As I bow out after more than 30 years in retail, I reflect upon some of the permanent changes and trends that have come full circle within the industry. 

Of course, the biggest change has been the domination of the internet – driving transparency, comparability in pricing, and pushing power into the hands of consumers.

The internet, coupled with advancements in technology, including robotics and artificial intelligence, has of course changed the retail landscape dramatically and will continue to drive changes to operating models.

That said, the fundamentals of people, product, price, placement and promotion remain indefinitely.

In my world of mergers and acquisitions (M&A), the ebbs and flows have come full circle.

Finance structure

When I started in M&A, retailers were either owned by founding families, pubic companies or were part of a consolidated platform. Indeed, my first transaction was selling Edinburgh Woollen Mill (EWM) for the founding family in the late 80s.

We did a sale and leaseback of the properties to give the founders some cash and to make the shares more affordable for management. We then sold the business to a mini-conglomerate, with management sharing the upside.

“PE funds shunned retail due to the risks of ‘operational gearing’, which proved a smart philosophy”

Private equity (PE) was not particularly interested in retail back then, and it was the same when we advised on the buy-out of Schuh in 1990 from Goldbergs (Ted Baker came from the same stable).

We funded that buy-out with Government loans, personal wealth and bank debt. PE funds shunned retail due to the risks of ‘operational gearing’, which proved a smart philosophy if you consider Sweater Shop’s collapse shortly after going into PE ownership.

Brand platforms

The ‘smart money’ leaned towards the safety of looking for a platform of brands together, which could de-risk the different life stages that affect individual brands and derive some synergies.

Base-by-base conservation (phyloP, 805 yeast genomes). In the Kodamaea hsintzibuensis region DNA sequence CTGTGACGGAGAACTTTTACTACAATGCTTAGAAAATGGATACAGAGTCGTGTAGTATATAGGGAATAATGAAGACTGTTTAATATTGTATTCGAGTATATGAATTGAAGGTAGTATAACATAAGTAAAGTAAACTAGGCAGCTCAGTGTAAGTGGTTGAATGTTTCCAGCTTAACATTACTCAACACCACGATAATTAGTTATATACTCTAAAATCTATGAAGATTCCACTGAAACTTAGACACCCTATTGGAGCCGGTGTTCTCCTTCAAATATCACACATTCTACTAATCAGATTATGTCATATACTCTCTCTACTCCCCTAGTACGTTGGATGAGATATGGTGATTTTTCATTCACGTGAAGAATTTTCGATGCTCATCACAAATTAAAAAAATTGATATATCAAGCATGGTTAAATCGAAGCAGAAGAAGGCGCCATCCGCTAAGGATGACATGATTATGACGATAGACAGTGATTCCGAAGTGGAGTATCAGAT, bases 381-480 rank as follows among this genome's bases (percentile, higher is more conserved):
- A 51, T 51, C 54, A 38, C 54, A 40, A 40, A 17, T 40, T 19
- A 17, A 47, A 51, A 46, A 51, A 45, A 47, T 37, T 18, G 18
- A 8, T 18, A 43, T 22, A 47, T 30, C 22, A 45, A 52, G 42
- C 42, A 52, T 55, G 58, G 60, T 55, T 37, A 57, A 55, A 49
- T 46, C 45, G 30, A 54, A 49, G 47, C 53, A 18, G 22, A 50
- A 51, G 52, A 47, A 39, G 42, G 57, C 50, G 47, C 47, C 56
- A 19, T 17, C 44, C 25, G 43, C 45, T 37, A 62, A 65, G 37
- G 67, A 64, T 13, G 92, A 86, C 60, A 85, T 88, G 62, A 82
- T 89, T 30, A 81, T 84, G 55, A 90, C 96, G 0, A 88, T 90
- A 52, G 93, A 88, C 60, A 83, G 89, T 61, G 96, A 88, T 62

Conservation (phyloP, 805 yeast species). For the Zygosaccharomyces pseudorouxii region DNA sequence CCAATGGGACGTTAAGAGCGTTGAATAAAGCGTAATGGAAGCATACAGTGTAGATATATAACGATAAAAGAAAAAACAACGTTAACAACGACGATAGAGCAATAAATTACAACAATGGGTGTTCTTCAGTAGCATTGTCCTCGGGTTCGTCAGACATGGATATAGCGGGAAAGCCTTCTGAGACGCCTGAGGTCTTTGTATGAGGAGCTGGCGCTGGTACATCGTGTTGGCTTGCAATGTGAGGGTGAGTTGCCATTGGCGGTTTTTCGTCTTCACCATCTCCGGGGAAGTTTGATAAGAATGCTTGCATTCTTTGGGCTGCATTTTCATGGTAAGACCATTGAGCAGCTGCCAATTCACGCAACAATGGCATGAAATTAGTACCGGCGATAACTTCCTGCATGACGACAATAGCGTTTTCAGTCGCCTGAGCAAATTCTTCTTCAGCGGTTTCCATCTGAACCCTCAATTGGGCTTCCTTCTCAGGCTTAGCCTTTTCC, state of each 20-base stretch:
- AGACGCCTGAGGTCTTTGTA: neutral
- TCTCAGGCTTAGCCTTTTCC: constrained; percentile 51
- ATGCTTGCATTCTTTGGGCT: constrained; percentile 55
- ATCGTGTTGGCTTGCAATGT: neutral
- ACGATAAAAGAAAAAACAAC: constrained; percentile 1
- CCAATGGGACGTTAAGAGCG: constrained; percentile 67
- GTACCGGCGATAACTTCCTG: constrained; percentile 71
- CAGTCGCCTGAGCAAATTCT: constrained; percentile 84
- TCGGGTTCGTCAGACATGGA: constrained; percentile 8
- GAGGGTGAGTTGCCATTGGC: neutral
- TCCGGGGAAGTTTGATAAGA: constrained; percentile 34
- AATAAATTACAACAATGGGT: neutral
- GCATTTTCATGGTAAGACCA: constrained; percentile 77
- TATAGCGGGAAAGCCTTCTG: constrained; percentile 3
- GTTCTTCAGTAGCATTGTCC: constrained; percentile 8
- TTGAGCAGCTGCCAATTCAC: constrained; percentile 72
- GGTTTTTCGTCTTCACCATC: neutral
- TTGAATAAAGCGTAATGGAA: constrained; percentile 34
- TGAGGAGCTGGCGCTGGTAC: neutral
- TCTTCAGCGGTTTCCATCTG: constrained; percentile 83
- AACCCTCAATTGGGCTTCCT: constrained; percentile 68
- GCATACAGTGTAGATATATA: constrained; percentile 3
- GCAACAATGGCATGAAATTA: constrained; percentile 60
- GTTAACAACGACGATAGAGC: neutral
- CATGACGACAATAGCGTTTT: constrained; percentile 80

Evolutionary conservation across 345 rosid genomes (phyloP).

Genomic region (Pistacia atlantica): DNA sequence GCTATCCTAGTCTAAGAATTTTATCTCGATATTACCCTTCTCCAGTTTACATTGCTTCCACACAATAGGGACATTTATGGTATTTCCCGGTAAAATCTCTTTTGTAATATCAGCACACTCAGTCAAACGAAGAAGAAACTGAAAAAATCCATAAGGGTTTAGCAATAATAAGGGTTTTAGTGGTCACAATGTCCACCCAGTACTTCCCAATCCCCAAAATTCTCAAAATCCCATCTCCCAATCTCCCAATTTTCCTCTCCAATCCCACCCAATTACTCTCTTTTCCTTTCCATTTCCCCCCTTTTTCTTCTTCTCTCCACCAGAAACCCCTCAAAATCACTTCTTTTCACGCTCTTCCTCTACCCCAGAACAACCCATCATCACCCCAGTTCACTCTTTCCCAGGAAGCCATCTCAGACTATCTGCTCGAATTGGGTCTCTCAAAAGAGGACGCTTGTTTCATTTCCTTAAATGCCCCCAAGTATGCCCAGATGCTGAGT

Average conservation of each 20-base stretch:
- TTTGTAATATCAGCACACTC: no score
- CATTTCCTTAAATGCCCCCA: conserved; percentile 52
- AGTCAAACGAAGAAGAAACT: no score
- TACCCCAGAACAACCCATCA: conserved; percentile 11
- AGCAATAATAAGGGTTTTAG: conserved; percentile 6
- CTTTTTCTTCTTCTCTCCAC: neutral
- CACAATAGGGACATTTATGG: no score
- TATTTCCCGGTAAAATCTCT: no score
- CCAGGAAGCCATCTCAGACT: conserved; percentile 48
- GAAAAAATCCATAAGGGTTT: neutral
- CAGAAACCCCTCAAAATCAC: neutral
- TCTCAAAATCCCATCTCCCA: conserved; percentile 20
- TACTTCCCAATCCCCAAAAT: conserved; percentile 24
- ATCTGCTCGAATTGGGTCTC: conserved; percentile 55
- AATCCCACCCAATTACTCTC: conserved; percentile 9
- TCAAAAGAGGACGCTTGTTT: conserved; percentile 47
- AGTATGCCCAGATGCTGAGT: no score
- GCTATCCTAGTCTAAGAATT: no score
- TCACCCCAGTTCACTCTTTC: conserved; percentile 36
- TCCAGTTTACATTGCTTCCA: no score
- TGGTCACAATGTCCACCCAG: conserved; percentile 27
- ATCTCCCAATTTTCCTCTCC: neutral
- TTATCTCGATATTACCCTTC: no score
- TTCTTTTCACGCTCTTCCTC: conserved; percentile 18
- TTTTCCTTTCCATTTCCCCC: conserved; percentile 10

Indeed, in 2003, when I moved to London, we were involved in Baugur’s attempted move for the Arcadia Group platform.

When the then owner of BHS took a £200m dividend out of the business around that time, and the Viking raiders at Baugur moved to create a group of brands, the PE world saw opportunity for cash generation and re-considered the risks of the sector.

“With lower growth in UK retail and a more cautious PE community, the M&A world has come full circle. Platforms are being created by trade combinations”

For six or seven years, PE houses – with plenty of bank leverage – outbid trade buyers and accelerated the growth of many brands, both at home and internationally. The global financial crisis in 2008 however, brought caution to their ranks once again and the demise of Peacocks brought with it a sense of realism to debt structuring once more.

With lower growth in UK retail and a more cautious PE community, the M&A world has come full circle. Platforms are being created by trade combinations once more, driven by M&A activity.

Sainsbury’s, JD Sports, Steinhoff, Foschini have all been at the forefront of this. Even EWM, which I sold, has a ‘platform’ containing other businesses that we also sold over the years, including Peacocks and Jane Norman.

Taking us back to where we started, current high profile M&A activity sees Tesco, the ‘slayer of the butcher and baker’, looking to reverse its big shed strategy with Booker’s corner shop estate.

Progress or déjà vu? I have no doubt that times they are a changing, but I recommend a look in the rear-view mirror to learn from history before taking too many steps forward. Plus ça change.